11. Drop that weapon. Teach kids about gun safety. Securely lock up guns and keep them away from curious little hands. Never keep live ammunition in any weapons in your home.
  12. Contents under pressure. The need to be liked and accepted by one’s peers begins at an early age. Talk to kids about avoiding negative peer pressure and the importance of surrounding themselves with good friends and support systems.


Pre-teens and adolescents

  1. Surf safely. Kids have access to just about everything, thanks to the Internet. Put parental controls on family computers and monitor the websites your child visits, including social media sites.
  2. Driven to distraction. Distracted driving can result in serious injury and even death. The dangers of texting and driving are real; set clear rules about no cell phone use while driving.
  3. Stop drunk driving. Learn how to talk to teens about the dangers of underage drinking and driving at madd.org.
  4. Ban the butts. Teach kids about the health dangers of smoking and provide them with a smoke-free environment. If you smoke, consider quitting with the help of HCGH’s Smoking Cessation program “Smoke Free Lungs.”
  5. Say no to bullying. Teach kids at an early age about the negative effects of bullying. A 2002 CDC survey estimates that approximately 30 percent of teens have been involved in bullying as a victim, spectator or perpetrator.
  6. Stick up for yourself. Kids who are interested in learning about self-defense will benefit from HCGH’s Kids Self Defense program where they are taught the basic principles of safety awareness and age appropriate self-defense techniques.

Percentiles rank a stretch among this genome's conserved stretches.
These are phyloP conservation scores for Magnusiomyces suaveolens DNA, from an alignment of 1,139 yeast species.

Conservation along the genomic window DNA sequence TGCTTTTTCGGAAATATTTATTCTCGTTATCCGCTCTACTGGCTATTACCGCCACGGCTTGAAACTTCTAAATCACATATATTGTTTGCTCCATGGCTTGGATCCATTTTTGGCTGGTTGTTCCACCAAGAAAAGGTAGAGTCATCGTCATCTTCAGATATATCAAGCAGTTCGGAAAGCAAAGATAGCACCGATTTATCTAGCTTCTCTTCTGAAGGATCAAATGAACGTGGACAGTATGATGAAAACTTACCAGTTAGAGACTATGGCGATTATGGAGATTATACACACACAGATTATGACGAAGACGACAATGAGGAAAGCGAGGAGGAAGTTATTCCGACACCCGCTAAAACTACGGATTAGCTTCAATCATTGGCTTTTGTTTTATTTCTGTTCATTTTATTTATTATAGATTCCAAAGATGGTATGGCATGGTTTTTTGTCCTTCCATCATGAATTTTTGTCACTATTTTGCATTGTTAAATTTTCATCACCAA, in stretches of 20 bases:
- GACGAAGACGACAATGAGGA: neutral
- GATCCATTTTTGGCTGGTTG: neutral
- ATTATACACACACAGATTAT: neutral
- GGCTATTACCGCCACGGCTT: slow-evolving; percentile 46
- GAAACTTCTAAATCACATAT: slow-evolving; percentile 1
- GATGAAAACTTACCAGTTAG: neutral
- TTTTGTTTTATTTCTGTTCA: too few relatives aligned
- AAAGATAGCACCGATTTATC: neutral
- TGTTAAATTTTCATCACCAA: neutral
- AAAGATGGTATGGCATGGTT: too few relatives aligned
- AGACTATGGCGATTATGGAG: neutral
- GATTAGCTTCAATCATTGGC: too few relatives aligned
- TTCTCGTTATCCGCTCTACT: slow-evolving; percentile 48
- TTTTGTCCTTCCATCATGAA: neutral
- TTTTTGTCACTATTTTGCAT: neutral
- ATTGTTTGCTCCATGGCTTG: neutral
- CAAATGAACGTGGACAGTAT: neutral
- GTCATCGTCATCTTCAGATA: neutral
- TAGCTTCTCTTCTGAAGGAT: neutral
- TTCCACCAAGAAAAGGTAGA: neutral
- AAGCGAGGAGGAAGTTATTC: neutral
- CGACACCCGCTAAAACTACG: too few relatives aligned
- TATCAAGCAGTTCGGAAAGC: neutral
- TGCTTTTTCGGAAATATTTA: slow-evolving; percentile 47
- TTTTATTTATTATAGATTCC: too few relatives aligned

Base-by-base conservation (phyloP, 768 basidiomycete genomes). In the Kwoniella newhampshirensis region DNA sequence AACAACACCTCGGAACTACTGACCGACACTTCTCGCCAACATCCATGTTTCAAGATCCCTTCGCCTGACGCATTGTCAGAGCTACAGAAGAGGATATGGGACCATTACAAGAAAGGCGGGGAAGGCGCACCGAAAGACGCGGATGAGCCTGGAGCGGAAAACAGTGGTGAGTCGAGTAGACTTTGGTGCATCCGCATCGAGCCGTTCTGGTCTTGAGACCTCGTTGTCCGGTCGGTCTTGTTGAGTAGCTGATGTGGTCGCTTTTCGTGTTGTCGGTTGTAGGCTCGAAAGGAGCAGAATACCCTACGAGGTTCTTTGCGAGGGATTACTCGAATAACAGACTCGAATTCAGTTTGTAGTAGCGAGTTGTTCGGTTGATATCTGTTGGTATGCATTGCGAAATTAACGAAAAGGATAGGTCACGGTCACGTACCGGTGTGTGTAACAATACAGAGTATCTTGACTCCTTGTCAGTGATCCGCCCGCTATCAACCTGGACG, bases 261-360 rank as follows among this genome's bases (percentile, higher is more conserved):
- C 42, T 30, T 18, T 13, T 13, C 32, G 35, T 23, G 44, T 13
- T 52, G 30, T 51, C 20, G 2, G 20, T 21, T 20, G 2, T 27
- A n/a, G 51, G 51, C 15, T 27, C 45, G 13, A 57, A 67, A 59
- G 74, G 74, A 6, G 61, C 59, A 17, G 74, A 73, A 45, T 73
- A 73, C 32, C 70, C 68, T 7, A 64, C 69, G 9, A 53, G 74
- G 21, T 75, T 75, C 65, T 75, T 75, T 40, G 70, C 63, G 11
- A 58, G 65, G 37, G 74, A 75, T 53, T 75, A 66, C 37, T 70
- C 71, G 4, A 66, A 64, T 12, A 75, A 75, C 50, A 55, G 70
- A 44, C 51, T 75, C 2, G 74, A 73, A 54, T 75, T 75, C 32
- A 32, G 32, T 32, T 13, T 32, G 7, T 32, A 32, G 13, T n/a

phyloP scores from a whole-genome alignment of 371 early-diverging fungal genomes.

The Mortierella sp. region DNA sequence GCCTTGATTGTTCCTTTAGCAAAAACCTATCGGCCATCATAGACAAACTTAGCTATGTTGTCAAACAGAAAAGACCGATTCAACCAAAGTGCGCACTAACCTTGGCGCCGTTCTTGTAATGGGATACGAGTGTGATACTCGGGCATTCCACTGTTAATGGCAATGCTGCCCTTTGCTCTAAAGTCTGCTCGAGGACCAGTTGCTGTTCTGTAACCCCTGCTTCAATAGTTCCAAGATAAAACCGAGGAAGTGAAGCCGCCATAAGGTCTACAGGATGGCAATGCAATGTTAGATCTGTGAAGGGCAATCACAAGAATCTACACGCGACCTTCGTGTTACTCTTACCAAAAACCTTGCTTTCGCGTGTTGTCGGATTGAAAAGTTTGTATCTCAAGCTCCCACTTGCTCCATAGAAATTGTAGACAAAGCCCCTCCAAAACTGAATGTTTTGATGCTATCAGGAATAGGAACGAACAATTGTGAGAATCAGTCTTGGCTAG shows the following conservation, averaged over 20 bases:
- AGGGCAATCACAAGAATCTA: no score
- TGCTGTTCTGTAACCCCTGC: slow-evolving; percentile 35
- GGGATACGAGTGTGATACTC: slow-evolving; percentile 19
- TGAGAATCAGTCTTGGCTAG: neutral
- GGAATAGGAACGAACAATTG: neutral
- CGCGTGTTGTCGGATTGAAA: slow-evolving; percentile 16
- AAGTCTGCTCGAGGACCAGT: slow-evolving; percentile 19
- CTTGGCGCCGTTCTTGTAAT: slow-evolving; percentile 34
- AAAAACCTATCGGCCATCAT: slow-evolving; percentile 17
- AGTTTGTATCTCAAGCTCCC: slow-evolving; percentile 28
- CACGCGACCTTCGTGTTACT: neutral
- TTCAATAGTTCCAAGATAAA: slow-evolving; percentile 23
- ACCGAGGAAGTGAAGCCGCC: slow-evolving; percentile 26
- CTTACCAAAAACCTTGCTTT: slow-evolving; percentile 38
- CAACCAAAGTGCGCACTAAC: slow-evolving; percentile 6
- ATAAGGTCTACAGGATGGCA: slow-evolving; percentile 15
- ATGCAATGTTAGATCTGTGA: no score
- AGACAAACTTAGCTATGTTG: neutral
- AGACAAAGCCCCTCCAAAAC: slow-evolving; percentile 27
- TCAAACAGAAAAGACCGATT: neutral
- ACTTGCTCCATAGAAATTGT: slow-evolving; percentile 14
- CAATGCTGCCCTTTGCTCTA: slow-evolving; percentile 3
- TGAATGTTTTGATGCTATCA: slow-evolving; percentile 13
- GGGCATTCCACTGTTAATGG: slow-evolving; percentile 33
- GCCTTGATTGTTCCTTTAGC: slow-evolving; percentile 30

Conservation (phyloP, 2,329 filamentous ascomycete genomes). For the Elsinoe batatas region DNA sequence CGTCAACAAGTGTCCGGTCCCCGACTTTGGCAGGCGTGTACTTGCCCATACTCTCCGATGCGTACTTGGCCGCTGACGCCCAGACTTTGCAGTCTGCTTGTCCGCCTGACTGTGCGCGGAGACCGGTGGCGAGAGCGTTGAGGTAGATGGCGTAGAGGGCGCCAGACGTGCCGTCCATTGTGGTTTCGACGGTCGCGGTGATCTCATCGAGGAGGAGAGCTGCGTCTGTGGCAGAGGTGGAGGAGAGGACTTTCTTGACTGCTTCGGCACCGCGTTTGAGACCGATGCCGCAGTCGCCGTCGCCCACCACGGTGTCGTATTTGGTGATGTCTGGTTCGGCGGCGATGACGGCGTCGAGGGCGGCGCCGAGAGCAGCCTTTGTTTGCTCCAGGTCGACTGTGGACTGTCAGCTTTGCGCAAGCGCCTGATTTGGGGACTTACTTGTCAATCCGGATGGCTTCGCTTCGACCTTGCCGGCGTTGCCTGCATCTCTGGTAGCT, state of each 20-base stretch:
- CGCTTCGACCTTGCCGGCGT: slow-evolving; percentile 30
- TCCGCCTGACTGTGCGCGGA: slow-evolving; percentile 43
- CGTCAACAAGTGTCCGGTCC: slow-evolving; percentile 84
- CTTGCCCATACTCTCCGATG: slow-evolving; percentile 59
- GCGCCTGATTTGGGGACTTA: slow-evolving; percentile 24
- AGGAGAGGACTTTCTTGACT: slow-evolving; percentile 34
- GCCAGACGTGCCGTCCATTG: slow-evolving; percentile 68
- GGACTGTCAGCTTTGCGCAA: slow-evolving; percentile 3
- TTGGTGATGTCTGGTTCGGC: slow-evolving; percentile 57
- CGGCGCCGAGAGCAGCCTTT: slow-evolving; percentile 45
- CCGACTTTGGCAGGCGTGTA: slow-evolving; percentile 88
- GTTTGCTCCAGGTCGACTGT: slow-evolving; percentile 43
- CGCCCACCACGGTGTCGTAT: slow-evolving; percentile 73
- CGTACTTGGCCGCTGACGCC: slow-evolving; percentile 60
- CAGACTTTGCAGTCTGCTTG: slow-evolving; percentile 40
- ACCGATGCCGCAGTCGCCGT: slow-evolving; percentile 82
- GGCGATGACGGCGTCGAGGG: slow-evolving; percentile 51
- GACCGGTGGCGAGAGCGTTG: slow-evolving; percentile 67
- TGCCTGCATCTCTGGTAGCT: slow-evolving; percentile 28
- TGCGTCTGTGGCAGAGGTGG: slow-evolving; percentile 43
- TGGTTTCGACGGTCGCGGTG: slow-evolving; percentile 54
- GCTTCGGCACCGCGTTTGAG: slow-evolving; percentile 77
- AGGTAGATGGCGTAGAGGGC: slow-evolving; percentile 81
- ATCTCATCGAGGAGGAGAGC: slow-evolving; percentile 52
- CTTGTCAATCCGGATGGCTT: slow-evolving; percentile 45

7. Home alone. Is your “tween” ready to stay home alone? HCGH offers a free class called “Home Sweet Home” to help get kids ready.
  8. Adventures in babysitting. Learning how to manage young children and knowing what to do in an emergency situation will prepare teens for the responsibilities of babysitting. Take HCGH’s “Essentials in Babysitting” course.
  9. Let’s talk about sex. Talk to your kids about their changing bodies. Make sure to educate them about safe sex, sexually transmitted diseases, peer pressure and teen pregnancy.
  10. When to see a gynecologist. Young women can begin visiting a gynecologist at age 13 to 15, according to the American College of Obstetricians and Gynecologists, but pelvic exams may not be recommended at that age. For a list of gynecologists, visit hcgh.org/findadoctor.



  1. Snack smart. Encourage children to reach for healthy foods that will satisfy hunger rather than the empty calories and fat of fast food.
  2. Be a healthy kid. Learn how to make a healthy, well-balanced diet part of your children’s lives at HCGH’s Springing up Healthy Kids Clinic at the Columbia Mall May 18.
  3. Shed the sugar. Join the fight against childhood obesity. Learn how to limit sugary drinks in your child’s diet at Howard County Unsweetened – hocounsweetened.org.